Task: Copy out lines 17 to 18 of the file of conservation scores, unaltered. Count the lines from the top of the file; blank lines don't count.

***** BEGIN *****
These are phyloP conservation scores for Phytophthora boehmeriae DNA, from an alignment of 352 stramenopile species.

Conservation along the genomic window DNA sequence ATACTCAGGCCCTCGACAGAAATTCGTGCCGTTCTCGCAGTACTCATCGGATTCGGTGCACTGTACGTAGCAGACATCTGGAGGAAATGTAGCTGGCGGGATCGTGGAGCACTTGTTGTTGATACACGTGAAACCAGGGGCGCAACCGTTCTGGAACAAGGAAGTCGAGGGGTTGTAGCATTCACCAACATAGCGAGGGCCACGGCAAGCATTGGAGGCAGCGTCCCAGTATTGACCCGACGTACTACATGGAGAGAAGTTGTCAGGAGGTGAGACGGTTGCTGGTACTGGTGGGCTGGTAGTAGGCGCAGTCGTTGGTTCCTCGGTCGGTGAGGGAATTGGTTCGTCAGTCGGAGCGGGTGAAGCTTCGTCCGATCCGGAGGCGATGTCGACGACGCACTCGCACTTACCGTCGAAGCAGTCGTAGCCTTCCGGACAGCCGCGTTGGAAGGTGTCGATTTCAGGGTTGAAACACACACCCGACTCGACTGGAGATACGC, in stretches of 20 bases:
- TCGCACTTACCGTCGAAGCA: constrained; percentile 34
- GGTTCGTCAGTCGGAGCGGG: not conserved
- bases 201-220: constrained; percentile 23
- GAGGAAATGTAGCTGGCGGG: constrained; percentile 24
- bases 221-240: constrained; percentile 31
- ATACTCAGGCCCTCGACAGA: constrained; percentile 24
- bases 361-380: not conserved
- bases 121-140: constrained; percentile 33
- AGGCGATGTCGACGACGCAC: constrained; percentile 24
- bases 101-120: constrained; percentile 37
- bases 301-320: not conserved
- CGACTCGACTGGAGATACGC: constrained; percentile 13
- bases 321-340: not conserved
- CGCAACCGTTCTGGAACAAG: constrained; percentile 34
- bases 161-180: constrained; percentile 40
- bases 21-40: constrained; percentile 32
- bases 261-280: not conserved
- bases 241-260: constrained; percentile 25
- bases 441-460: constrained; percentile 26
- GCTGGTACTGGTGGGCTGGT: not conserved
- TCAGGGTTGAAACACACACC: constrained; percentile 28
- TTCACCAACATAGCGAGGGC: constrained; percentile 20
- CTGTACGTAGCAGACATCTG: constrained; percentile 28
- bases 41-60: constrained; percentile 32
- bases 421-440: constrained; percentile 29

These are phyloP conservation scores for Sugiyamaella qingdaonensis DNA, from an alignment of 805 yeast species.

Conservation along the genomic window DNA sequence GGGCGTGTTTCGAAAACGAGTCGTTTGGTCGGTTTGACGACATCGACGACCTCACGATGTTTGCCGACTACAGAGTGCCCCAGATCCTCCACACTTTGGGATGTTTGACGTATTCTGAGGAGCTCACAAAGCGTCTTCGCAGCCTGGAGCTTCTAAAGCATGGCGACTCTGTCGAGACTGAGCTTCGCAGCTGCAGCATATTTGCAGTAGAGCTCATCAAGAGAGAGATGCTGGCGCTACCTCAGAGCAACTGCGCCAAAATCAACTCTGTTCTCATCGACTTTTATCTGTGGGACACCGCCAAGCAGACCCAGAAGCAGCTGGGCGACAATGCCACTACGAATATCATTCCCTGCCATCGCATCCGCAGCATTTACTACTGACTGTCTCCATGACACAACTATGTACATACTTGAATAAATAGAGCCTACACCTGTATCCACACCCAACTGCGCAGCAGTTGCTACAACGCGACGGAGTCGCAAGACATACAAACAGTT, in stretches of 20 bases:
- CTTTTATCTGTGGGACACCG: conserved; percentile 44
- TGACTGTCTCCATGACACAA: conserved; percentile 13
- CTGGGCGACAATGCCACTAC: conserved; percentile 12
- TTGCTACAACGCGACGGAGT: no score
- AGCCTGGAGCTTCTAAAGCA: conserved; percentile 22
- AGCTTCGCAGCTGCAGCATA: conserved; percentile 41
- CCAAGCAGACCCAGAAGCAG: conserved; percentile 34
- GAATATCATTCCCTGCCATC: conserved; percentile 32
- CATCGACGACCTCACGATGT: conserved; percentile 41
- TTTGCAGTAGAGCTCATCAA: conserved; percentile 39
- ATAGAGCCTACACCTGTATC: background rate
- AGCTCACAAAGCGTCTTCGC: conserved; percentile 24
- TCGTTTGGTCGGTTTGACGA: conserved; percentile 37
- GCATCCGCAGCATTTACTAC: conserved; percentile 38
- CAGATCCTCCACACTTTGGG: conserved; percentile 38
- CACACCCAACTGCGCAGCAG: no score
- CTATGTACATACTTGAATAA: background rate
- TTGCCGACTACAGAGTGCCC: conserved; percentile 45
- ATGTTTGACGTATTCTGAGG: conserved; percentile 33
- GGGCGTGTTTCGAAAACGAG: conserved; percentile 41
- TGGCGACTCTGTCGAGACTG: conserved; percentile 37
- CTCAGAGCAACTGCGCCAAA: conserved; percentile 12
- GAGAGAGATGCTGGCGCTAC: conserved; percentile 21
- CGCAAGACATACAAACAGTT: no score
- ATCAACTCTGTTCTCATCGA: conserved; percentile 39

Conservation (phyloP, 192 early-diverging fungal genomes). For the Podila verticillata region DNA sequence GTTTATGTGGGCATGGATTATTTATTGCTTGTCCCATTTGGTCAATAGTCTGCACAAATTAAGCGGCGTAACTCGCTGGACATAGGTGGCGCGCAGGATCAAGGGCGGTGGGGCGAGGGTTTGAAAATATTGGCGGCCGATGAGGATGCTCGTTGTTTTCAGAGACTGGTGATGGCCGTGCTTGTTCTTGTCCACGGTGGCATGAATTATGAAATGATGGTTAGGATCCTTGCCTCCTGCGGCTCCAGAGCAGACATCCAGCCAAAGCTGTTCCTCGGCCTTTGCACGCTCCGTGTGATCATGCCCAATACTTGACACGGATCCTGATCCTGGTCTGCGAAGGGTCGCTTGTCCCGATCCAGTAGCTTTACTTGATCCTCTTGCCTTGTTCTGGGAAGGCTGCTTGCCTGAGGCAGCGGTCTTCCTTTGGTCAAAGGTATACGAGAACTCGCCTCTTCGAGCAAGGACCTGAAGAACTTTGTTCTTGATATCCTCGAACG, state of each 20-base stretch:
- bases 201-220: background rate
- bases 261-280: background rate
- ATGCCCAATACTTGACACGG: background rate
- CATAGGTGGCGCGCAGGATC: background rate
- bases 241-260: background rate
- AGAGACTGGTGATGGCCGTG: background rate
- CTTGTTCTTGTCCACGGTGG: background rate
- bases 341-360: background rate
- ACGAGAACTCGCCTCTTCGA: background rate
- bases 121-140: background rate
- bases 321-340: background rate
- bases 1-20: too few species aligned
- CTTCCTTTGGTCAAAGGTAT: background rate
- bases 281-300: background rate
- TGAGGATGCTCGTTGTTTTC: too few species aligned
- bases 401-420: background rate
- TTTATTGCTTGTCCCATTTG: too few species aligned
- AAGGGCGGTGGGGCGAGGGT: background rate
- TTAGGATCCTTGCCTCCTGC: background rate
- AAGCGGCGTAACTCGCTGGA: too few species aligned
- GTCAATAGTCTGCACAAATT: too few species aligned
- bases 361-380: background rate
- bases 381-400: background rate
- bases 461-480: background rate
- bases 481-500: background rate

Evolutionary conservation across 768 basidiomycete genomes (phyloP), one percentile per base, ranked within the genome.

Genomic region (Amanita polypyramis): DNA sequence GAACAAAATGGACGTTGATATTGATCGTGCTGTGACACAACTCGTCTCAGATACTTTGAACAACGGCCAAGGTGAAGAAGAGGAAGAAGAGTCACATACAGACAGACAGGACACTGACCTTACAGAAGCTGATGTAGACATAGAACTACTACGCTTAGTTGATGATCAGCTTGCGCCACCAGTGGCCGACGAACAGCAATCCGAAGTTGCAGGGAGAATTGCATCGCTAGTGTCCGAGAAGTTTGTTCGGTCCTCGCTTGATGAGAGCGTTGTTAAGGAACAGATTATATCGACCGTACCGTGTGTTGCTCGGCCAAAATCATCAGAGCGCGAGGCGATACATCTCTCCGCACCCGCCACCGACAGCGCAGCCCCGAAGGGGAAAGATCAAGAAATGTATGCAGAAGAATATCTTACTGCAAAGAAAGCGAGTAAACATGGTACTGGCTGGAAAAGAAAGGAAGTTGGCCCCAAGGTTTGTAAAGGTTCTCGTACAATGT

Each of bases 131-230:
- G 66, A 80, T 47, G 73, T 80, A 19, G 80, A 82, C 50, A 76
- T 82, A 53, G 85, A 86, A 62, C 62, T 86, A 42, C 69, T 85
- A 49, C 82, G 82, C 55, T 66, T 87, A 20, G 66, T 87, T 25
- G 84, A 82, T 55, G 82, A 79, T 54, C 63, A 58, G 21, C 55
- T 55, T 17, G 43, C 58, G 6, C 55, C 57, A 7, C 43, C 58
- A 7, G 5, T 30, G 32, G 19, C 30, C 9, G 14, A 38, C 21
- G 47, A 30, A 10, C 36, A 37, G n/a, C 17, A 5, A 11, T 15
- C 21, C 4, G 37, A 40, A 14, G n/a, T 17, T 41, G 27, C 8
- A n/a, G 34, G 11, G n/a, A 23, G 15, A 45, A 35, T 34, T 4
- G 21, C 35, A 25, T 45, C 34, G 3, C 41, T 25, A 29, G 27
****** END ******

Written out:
- bases 161-180: constrained; percentile 40
- bases 21-40: constrained; percentile 32